Internal Brand Engagement - Retain, Inspire, DeployBelow, we broadly explore some key considerations for internal brand engagement.


Engaging your Precious People

  1. Know what your people ‘look’ like, what they value and understand and endorse their world view. Then find them, recruit them, train them, reinforce, nurture and retrain them. Always keep in mind how critical your staff are to the overall CX.
  2. Find the leaders and give them the right tools. Identify those who prefer not to lead and expose, refine and utilise their strengths meaningfully and visibly. Lead them all fully, accountably, honestly, transparently and respectfully. Make your people proud and empowered keepers of your brand values and approaches and make sure that this maps to the regulations on how they work. An integrated approach is required and should also have as participants, HR, Marketing and Legal, with parties that are focused on the internal Brand engagement.
  3. Have a clear and transparent risk and exception framework for when things do not go to plan. Build and maintain trust but be watchful for those who are no longer feeling engaged or involved and ensure there is a plan in place for remedying situations like these. Understanding what is causing apathy or stress may help businesses isolate early on where something is not working well in the business, but having and showing a sincere interest in the employee will influence and help optimise the process you adopt for this process.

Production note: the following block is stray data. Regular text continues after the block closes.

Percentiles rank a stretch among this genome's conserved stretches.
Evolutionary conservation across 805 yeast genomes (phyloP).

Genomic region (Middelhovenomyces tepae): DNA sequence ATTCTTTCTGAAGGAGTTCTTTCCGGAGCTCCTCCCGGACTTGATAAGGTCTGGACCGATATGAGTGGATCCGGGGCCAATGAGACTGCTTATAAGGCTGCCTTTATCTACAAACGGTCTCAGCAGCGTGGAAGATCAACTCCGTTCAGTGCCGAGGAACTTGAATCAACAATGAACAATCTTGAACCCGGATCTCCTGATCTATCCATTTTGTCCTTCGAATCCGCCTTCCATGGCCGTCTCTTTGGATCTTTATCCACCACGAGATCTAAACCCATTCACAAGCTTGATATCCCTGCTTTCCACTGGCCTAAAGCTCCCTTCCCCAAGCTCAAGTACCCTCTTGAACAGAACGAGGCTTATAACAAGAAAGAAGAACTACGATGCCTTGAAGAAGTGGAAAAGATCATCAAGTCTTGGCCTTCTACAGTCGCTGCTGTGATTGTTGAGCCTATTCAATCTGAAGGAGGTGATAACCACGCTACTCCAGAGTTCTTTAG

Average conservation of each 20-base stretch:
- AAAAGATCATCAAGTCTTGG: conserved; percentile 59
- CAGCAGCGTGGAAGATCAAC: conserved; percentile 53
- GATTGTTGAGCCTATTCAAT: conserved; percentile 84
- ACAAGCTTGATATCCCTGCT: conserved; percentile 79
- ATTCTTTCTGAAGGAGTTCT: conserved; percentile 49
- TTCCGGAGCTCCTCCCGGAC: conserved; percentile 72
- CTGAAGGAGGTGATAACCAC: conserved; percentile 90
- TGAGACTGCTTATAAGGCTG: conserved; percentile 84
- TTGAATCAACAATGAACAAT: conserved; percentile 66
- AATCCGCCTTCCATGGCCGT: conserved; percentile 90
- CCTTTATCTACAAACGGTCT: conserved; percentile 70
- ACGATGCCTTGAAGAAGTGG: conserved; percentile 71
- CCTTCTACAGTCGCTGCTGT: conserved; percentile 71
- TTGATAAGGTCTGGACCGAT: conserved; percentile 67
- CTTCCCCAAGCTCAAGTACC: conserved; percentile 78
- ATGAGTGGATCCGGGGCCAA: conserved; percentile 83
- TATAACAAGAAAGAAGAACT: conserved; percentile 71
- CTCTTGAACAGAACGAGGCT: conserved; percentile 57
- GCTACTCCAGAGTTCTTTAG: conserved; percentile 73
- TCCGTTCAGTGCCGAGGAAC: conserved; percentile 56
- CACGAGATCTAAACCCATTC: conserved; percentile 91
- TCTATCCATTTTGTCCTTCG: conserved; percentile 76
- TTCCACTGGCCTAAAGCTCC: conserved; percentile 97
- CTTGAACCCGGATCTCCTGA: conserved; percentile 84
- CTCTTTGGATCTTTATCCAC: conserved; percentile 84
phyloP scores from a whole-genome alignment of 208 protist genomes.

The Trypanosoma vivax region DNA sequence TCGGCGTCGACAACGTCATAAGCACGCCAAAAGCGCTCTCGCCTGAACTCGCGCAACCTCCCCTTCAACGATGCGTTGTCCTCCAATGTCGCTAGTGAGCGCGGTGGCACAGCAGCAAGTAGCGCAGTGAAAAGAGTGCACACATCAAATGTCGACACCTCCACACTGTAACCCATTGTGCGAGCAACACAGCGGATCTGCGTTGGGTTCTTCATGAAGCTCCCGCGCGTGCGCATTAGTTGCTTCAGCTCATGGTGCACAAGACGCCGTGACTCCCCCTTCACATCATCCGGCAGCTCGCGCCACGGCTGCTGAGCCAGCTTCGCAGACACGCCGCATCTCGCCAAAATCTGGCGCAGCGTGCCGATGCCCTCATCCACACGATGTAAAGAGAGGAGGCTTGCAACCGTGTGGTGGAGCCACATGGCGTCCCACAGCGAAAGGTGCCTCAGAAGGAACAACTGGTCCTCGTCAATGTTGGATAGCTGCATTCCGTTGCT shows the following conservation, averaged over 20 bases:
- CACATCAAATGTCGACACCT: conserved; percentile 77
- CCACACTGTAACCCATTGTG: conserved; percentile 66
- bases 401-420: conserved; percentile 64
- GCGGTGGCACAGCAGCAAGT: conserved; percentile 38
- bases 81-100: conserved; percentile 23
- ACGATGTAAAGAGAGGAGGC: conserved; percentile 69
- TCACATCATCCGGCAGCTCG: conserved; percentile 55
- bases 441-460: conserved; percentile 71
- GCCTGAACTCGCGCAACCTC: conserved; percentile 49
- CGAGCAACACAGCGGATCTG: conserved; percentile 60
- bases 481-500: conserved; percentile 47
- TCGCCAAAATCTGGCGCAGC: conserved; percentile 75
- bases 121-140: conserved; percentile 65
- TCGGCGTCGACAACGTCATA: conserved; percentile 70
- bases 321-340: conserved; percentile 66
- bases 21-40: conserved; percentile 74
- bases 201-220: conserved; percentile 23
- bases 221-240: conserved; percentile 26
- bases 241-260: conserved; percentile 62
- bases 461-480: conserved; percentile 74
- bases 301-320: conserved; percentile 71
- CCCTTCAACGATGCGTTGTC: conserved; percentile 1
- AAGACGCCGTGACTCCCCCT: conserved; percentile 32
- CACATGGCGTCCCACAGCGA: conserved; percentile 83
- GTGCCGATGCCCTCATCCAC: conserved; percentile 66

4. Prioritise people. If and when a transformation is required for the organisation, the impact on people, their comfort, confidence and security must be considered as a high priority when putting options in play and when choosing and implementing a new operating model, implementing new business systems and platforms. How will a new system affect their working lives, how does it change their ability to give the best experience to the customer?
  5. Have a customer-centric orientation in your organisation. Prioritise CX. Be outward-looking, not insular. Let people understand and believe the importance of the customer and the organisation’s wish to truly serve them and reward them by keeping the brand’s promises.
  6. Employees must be made to feel included and valued and an internal brand engagement framework should be considered as part of any (CX) Customer Experience Remodel.

There is plenty of evidence that positive work cultures where people feel safe and valued and able to grow to make them more valuable to the business in all kinds of ways. If the future for brands who want to be icons lies in customer engagement and optimised CX, it makes infinite sense to begin and maintain a process of internal customer brand engagement.

The Internal Customer makes CX successfulEvery team member should feel important, valuable and feel they have the capability to perform their role and be happy to have responsibility for doing so.

So, what’s stopping you turning your people into firebrands for your brand? Treat them like they want to be treated. Long term success depends on it.